Search the Community
Showing results for tags 'lathe alignment'.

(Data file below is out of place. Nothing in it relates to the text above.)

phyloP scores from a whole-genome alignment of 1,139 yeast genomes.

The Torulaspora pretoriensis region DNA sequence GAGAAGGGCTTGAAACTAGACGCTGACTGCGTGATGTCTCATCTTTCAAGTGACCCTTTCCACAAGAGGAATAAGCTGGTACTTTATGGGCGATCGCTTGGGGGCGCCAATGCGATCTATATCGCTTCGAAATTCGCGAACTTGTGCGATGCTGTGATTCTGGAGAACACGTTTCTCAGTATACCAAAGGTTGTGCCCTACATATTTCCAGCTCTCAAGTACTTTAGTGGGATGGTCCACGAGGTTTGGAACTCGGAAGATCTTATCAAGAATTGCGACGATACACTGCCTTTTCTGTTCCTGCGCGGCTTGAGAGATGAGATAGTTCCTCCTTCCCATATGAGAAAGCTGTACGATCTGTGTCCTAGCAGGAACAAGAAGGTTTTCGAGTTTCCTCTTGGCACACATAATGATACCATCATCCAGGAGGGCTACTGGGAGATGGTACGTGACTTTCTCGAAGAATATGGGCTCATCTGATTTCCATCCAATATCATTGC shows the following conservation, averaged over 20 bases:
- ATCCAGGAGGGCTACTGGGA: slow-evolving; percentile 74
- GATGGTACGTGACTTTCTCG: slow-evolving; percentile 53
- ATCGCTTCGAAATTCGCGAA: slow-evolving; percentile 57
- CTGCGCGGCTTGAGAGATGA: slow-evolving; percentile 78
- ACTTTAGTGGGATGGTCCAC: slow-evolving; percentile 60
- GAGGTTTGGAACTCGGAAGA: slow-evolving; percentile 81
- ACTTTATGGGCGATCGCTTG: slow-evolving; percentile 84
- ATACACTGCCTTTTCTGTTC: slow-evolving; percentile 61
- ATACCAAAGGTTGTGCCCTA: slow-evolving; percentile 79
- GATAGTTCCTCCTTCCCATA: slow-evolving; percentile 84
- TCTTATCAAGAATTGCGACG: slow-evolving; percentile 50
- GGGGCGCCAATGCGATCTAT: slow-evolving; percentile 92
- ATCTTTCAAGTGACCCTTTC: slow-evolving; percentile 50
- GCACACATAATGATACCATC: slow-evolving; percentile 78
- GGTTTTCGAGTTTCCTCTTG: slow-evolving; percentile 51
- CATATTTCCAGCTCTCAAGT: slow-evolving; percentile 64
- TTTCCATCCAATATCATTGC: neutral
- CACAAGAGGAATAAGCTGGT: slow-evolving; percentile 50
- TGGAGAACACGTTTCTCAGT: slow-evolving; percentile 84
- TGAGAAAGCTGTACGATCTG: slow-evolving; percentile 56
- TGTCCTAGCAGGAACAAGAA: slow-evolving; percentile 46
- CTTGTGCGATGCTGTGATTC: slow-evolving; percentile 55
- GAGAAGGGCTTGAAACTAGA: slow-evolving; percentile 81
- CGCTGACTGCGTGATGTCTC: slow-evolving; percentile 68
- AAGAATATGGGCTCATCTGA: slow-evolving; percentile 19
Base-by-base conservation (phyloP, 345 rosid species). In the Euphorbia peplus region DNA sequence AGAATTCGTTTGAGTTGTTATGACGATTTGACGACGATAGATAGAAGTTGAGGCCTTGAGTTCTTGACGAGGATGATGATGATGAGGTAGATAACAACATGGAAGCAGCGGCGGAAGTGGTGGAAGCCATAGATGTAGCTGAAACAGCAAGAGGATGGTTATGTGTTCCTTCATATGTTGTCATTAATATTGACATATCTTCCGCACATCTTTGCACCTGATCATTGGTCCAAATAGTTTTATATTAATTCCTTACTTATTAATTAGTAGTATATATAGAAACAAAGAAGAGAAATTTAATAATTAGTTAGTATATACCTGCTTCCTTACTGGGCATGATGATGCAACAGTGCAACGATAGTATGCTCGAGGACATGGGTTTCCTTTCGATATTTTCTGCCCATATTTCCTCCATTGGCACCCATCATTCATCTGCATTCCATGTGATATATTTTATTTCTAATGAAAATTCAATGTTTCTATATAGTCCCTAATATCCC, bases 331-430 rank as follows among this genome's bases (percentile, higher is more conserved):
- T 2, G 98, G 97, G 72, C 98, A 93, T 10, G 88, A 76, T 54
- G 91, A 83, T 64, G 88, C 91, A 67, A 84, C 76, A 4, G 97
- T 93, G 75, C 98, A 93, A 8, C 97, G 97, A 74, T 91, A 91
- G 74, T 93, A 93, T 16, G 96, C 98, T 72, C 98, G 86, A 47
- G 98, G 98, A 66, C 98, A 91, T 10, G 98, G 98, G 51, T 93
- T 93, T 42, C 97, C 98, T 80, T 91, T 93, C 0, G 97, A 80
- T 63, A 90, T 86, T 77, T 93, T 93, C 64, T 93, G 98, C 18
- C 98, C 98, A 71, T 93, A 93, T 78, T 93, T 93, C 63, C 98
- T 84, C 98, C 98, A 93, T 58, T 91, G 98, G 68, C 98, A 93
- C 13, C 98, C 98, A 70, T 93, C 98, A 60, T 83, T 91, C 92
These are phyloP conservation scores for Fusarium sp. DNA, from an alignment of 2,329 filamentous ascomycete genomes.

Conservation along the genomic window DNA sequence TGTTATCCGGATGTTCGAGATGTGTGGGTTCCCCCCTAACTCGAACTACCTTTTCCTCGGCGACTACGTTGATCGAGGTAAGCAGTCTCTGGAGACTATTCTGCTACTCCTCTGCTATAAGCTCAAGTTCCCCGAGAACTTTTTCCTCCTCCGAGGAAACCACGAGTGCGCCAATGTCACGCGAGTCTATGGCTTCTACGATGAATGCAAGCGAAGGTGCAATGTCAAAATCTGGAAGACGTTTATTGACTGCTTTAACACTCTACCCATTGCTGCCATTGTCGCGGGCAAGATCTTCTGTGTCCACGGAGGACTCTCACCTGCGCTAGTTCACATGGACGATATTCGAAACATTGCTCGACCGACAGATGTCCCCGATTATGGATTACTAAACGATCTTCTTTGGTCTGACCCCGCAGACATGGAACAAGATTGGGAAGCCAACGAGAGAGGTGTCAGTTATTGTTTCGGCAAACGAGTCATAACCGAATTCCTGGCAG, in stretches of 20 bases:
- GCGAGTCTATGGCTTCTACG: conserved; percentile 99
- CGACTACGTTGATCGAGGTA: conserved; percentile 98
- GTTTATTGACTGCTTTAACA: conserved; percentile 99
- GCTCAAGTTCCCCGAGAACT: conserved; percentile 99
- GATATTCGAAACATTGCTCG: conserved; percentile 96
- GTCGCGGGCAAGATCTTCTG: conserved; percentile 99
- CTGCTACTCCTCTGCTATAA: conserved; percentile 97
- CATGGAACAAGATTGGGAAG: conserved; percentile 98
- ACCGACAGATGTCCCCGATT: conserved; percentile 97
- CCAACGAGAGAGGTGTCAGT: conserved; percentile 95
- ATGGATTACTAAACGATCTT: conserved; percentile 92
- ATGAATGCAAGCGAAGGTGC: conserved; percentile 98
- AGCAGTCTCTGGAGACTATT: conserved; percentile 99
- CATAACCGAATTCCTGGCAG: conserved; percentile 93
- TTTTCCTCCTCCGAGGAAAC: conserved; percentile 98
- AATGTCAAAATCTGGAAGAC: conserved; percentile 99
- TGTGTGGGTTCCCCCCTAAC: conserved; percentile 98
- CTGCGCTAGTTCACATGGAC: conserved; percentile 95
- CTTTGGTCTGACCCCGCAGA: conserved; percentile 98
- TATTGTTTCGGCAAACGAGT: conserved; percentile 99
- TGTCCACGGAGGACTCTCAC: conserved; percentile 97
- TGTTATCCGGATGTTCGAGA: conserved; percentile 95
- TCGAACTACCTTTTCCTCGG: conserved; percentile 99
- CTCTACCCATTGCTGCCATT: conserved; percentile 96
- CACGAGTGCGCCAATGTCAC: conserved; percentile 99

Hard to believe that March is half over already! Our Patriot Turners- @Steve Krumanaker posted some handles he turned for a friend! Steve says he did not use a duplicator but you sure could have fooled me! Check out Steve's post for more about this project- We continue to have more posts in our thread "What's On Your Lathe"! Check out what @forty_caliber is doing- @Smallpatch gave us a look at his setup for duplicating piece on the lathe. What’s Coming Up- Click on the images for links to more information and registration- For The Newbies- Carl Jacobson put together a short video on aligning the head and tail stock. From Kent Weakley "Turn A Wood Bowl", a checklist of things to do for lathe maintenance (click on the image)- Expand Your Horizons- If you don't have a steady rest, here's an instructional video where the author builds one patterned after one built by Mike Waldt Jim Rodgers makes a really interesting segmented vase- Alan Stratton turns a cool toothpick holder. Might make a nice craft show item- Easter is not far away and Mike Peace demonstrates how to turn some Bunnies! At the end of Mike's video, are some other Easter oriented turning ideas/links. New Turning Items- Not really a new item but some mods on an older device to hold odd shaped pieces- Available at- https://woodturningtoolstore.com/product/elio-dr-safe-drive-2-5/?receiptful=923&receiptfultype=reviewsadminfb&fbclid=IwAR0bWspnfZ-Tx5be43_wuR3mi0wfVQA1OB1GAg6HkS29Mx2qziuyjg9PFXY Everything Else- From Ron Brown's Newsletter It Works For Me When you work up the courage to demonstrate in front of your club or the public, someone will always ask, “Why do you do it that way?” The short answer is “it works for me.” Turning, apart from most other forms of woodworking, relies heavily on the skills of the turner. Cabinet-making, for example, relies more on design, careful measurements, and the ability to cut relatively large pieces of sheet goods perfectly square. Ask five woodturners the right way to do something, and you will likely get ten different answers. Do what works for you until it doesn’t, then do it another way until it does. Everyone’s shop is different; different lathes, sharpening setups, lathe chisels, people are different heights, ages, strengths, lighting, some are left-handed, etc. Yes, there are generally accepted “Best Practices”, but my encouragement is to use the method that works for you as long as it is safe. However, keep an open mind to different approaches. As I view different turners making shavings, I still notice little things that might just be a better way to do something I have been doing for many years. I try their way and sometimes it works better, sometimes not. Most of my shop time these days is spent making accessories for turners and for that we are very grateful. My production shop would make most woodturners see double. I have the quintessential 5-pounds of stuff in a 3-pound sack. I wouldn’t recommend anyone set up their shop like mine. But it works for me, for what I do with the equipment and space I have. And I love it! In case you’ve seen some of my YouTube videos filmed in a nice clean uncluttered perfectly lit woodturning shop, that is a purpose-built film studio in a whole separate building set up just for making videos. I never actually make shavings in that area. Why? Because it works for me. When it doesn’t, I’ll do something else. For now, remember that wherever you go, there you are. Safe turning